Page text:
Screenshot (182)

Images: Medusa Design Architects

92 new council houses in Ravenswood

Status: Approved
Type: Residential
Year: 2014/17

In 2014, Ipswich Borough Council, submitted a proposal consisting of 94 council homes on the site along Downham Boulevard and Fen Bright Circle in Ravenswood. At the time, Mr Ellesmere said the latest application showed councillors were “really delivering” on their election promise in building more council houses.

4

Little progression was made, and in June of 2016 the scheme was called in for review by the government. Greg Clark, secretary of state for communities and local government at time refused the application as it did not include a mix of affordable and private houses. This was met with mixed response.

The Ravenswood Residents’ Association (RRA) voiced there support, arguing that the proposal should have followed the mixed tenure design found elsewhere on Ravenswood. Support was also in favour for the decision as the ‘Thrasher pub’ roundabout is becoming evermore congested.

Mr Ellesmere was shocked by the decision, saying

“This is astonishing. I cannot think of an application turned down because the housing wasn’t expensive enough.

“The length of time it has taken to take this decision is likely to cost the council millions of pounds in lost rent, grants and increased construction costs, while families have been left languishing on the waiting list.”

2

In 2017, the proposal has once again arisen, with the council hoping for construction to begin in early 2018. However, after the governments 2014 decision, the development is currently limited to 15 council homes. Mr Ellesmere said

“That is frustrating but we have set up a new council-owned company, Handford Homes, to do that in Ipswich.” In the hope, this will allow the development to go ahead.

The contemporary design is unlikely to change from the 2014 specification. The scheme, just like 2014, has raised concerns over traffic impact and questions of whether Nacton Road can cope with more traffic. At present, this will not be the last development on Ravenswood, due to space adjacent to the food outlets at the entrance to the housing development.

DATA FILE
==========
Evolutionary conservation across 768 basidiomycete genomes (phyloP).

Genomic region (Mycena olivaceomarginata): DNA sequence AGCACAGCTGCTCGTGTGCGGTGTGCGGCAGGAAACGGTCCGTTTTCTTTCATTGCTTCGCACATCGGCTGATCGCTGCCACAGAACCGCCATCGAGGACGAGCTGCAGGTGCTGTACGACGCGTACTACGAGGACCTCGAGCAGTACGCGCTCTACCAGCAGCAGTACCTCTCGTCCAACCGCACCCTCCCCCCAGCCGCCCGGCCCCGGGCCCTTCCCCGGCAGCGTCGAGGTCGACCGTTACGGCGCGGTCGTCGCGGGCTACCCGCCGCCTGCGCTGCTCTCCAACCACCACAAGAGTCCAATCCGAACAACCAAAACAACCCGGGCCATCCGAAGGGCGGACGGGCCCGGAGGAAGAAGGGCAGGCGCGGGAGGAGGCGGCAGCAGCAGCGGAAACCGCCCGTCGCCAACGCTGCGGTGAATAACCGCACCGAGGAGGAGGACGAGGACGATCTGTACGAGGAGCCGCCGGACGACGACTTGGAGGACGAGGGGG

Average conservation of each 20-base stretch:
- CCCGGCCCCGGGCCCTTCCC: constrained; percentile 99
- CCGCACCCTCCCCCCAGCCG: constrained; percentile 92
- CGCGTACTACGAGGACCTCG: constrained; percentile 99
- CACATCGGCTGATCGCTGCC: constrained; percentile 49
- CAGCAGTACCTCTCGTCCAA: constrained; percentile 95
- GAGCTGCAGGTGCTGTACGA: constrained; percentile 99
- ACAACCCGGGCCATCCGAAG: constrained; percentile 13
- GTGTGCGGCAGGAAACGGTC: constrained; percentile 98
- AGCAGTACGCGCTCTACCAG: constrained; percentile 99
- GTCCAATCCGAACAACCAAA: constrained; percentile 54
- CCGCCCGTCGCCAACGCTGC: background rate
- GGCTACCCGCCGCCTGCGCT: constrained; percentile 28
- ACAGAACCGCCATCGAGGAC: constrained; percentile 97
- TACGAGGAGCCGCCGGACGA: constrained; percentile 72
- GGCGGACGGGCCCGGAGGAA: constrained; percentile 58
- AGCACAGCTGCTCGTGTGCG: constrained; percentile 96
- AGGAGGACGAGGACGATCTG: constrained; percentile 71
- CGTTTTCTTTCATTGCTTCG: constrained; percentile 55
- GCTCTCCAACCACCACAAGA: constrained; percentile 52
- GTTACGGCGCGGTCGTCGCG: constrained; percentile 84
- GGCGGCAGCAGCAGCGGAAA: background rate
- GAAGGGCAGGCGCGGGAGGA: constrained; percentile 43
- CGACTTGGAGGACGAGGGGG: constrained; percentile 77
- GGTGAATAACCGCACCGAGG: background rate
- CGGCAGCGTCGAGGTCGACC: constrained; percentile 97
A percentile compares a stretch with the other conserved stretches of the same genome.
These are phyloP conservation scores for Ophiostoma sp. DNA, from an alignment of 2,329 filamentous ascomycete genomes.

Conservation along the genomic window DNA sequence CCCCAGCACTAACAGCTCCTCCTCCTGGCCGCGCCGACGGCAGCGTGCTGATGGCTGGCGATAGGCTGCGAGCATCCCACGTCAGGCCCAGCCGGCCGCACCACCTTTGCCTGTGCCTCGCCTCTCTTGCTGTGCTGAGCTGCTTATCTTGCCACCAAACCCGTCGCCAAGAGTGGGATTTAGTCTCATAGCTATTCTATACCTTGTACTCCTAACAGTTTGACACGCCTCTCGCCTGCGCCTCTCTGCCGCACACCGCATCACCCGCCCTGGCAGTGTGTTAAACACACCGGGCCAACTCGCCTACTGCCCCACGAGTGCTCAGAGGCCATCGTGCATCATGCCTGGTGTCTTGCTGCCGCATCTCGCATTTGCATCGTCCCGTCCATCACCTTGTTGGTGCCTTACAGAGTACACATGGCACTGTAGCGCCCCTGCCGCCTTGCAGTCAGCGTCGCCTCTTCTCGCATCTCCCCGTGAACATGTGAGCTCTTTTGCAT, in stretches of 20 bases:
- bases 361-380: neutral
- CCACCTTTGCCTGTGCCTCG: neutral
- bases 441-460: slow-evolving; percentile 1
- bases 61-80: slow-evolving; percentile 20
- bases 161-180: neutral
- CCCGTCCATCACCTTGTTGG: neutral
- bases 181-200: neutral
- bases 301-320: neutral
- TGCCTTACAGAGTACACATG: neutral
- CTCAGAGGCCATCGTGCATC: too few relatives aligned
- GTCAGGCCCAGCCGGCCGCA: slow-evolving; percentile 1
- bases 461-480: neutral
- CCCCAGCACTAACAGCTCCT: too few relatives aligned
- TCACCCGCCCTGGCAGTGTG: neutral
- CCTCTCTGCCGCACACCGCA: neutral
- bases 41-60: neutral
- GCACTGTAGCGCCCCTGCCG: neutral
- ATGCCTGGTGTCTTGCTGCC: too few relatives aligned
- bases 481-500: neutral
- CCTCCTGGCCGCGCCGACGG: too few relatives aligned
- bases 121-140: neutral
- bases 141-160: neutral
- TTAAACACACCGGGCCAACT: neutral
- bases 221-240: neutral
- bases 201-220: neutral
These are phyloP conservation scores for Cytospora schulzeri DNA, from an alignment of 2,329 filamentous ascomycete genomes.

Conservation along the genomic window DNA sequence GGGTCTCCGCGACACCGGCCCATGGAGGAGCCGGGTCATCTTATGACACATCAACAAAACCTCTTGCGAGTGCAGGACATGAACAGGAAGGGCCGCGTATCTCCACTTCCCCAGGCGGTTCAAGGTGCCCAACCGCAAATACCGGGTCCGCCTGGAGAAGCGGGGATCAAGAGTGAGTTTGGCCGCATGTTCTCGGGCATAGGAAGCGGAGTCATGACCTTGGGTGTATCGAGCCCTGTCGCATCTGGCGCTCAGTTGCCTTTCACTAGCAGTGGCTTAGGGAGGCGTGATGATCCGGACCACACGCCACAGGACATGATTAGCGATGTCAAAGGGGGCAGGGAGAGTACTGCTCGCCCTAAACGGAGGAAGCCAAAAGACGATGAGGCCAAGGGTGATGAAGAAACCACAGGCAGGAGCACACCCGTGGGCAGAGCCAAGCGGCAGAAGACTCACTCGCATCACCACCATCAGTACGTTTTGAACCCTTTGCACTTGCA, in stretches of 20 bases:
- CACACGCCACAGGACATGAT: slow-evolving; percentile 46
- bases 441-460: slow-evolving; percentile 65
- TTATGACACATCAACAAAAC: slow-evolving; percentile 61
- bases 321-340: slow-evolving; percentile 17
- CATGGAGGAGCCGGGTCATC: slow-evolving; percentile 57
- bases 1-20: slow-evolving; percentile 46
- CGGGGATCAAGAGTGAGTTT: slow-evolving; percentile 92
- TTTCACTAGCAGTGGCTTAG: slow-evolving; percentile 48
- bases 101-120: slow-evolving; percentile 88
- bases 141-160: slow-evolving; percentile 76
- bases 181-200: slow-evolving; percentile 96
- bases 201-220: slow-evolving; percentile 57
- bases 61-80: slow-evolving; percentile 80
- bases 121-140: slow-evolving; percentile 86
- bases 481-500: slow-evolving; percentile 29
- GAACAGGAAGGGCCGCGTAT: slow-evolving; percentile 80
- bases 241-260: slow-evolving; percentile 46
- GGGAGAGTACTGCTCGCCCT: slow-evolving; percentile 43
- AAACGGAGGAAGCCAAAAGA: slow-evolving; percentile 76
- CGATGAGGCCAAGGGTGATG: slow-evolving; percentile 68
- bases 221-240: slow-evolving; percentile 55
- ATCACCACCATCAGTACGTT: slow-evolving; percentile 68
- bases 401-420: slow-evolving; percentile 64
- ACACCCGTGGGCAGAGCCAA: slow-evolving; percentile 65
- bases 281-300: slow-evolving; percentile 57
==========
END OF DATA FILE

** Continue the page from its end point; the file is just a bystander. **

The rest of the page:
1

Images: CH Architects

Bankside

Status: Pending
Type: Hotel/residential
Year: 2017

The development of this site has been long awaited ever since Tesco withdrew their plans in 2012. The architects, Mountford Pigott, whom also designed the Tesco proposal have designed a residential led mixed-used development consisting of 130 houses, 81 flats in a 12 storey tower, 48 live-work units, 60 bed hotel, 6 restaurants and a pedestrian walk way connecting the river path to the Princes Street Bridge.

Though development of this site is supported, this proposal has been met with criticism for a number of reason. Firstly, all 259 residential units will be accessed via two roads, connecting to Commercial Road and Grafton Way, both of which are heavily congested. Minimal road upgrades are present in the design.

Untitled

The 12 storey tower, of which has been criticised for its design, would become the 13th tallest structure in Ipswich and would contain 81 residential units and along with the adjacent six storey building, they would both contain six restaurants which would be direct competition with Cardinal Park. The six storey building would also contain a gym and a 60 bed hotel on the upper storeys.

2017-07-18 (8)

Masterplan

screenshot-165.png

The architectural design and landscaping have also received criticism, including The Ipswich Society who are concerned by the lack of integration along the river path as well as lack of landscaping, seating and are generally disappointed by the design for the access ramp to Princes Street.

Screenshot (166)

Stairs/ramp connecting the river path to Princes Street Bridge

It remains to see if this planning application is approved, it is likely that it will be revised and if so, development of this site would not start until 2019 at the earliest.

Images: Mountford Pigott LLP Architects